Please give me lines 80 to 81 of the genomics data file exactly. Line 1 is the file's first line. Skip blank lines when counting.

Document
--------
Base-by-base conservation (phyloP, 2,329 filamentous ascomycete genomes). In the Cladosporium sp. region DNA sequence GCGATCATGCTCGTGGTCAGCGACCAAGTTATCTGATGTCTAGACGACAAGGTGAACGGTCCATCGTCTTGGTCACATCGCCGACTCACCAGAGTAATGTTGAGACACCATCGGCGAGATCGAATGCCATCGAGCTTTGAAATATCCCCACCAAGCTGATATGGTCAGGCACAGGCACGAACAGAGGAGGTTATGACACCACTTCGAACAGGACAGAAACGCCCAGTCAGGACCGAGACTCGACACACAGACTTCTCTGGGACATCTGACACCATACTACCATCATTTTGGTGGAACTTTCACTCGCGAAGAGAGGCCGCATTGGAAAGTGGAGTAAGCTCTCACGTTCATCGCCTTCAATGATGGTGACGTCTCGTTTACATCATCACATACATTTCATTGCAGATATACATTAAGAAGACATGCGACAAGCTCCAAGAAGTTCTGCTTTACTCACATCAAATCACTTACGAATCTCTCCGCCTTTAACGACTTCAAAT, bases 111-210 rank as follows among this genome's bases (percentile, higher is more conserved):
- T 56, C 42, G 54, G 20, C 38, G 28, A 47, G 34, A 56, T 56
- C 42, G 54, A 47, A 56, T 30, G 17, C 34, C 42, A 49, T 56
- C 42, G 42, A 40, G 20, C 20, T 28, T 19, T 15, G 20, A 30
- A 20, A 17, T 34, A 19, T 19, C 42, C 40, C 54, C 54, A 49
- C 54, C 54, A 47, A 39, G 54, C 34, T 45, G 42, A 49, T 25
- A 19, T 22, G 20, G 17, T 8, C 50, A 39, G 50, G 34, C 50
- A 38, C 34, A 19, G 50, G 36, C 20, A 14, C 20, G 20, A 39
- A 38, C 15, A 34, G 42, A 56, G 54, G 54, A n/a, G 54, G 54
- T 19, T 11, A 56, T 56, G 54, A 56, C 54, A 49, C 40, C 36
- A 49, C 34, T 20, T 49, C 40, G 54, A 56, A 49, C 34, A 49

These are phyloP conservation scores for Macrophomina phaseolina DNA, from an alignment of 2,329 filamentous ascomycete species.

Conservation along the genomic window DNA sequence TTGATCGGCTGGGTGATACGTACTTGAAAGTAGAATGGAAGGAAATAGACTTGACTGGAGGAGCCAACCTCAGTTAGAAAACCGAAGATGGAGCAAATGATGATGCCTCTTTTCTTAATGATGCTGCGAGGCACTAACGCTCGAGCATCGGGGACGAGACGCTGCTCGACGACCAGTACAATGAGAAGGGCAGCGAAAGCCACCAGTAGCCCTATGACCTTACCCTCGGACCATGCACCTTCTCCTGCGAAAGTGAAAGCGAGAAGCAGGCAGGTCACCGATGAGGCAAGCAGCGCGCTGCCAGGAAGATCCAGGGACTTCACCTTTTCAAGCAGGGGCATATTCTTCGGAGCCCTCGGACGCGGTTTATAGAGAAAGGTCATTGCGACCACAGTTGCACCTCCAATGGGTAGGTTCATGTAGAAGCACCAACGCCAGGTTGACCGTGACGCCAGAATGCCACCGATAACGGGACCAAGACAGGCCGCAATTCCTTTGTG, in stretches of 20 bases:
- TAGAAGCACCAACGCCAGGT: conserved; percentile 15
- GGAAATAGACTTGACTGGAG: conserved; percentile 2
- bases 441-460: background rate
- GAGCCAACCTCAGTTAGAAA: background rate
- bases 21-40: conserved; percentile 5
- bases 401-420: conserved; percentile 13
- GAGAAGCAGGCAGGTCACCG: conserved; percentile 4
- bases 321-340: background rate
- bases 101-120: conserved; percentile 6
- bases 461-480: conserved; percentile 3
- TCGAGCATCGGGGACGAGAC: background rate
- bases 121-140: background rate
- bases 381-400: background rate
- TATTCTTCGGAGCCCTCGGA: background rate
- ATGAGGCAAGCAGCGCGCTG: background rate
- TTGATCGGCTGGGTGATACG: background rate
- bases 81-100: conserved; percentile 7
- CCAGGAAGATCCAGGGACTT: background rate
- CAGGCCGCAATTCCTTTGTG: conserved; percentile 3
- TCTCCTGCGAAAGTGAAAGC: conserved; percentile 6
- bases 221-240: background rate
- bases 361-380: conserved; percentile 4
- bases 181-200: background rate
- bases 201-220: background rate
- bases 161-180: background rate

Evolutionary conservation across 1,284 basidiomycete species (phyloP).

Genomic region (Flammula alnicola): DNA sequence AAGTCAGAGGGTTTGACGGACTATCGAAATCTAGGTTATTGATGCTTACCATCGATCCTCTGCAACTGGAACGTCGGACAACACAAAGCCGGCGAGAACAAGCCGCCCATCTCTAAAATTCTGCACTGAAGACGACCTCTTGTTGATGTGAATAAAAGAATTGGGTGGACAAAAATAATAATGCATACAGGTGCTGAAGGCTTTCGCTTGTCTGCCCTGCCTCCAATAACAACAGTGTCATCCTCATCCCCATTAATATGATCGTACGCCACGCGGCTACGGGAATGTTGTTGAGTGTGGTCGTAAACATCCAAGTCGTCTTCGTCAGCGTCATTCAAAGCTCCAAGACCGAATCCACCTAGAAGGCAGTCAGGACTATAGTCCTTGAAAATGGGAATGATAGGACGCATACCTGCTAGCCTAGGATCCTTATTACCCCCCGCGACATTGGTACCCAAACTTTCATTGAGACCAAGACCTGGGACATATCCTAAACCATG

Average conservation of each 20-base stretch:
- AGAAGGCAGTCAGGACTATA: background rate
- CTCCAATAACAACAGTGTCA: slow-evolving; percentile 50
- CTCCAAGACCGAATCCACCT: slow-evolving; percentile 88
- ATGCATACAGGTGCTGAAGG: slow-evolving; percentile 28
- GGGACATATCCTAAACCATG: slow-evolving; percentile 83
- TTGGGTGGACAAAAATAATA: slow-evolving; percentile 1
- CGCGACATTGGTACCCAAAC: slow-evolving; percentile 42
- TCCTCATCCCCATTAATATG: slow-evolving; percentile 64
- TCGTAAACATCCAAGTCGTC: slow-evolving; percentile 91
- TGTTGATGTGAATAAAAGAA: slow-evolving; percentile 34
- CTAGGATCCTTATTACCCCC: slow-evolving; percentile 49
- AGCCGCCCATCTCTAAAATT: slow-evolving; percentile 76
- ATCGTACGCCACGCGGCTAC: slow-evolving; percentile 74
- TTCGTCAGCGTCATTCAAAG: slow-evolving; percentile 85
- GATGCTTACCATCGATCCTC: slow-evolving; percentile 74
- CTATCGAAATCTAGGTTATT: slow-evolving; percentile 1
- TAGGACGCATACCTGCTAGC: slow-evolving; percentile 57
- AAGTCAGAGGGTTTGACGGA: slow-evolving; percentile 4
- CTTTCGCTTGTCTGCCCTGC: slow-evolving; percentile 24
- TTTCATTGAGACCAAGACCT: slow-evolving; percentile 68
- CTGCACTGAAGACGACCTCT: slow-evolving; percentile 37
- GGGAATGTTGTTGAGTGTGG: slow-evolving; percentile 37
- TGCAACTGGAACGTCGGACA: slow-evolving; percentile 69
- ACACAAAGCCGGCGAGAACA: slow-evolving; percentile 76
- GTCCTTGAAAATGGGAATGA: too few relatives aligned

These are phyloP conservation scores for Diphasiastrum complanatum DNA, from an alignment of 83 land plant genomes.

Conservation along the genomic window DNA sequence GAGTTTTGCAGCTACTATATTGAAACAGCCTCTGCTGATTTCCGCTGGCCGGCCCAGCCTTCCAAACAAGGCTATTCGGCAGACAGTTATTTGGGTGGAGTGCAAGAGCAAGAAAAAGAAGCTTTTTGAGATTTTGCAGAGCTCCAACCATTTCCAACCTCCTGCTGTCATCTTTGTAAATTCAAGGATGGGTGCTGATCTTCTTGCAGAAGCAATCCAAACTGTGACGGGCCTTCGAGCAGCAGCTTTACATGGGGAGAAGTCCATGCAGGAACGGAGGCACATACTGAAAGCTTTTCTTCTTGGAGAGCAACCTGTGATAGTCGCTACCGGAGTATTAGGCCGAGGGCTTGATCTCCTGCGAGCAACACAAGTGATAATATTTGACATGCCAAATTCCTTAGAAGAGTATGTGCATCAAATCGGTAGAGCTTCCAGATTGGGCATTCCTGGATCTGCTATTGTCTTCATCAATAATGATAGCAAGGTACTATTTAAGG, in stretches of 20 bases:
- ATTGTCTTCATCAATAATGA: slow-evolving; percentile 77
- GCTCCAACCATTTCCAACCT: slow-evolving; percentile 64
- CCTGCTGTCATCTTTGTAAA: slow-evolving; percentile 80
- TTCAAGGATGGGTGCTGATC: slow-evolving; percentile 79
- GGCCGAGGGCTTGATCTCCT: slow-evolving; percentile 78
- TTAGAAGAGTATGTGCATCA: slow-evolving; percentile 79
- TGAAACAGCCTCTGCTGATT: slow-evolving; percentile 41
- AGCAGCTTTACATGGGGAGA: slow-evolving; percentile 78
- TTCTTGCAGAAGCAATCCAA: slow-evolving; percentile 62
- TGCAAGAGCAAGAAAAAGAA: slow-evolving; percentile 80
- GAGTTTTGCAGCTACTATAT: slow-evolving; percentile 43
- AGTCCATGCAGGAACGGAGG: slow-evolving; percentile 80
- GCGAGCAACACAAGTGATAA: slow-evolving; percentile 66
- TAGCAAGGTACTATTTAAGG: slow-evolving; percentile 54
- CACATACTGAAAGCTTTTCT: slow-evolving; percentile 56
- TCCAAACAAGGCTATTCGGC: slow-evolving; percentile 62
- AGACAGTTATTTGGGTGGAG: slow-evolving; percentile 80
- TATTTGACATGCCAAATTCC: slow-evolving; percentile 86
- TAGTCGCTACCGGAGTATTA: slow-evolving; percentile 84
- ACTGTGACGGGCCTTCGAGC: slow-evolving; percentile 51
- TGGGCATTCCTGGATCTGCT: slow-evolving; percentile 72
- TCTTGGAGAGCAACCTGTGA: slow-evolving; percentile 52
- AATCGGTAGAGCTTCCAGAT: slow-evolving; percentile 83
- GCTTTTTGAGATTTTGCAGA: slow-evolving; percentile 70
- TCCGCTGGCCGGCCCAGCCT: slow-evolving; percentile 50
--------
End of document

- AGTCCATGCAGGAACGGAGG: slow-evolving; percentile 80
- GCGAGCAACACAAGTGATAA: slow-evolving; percentile 66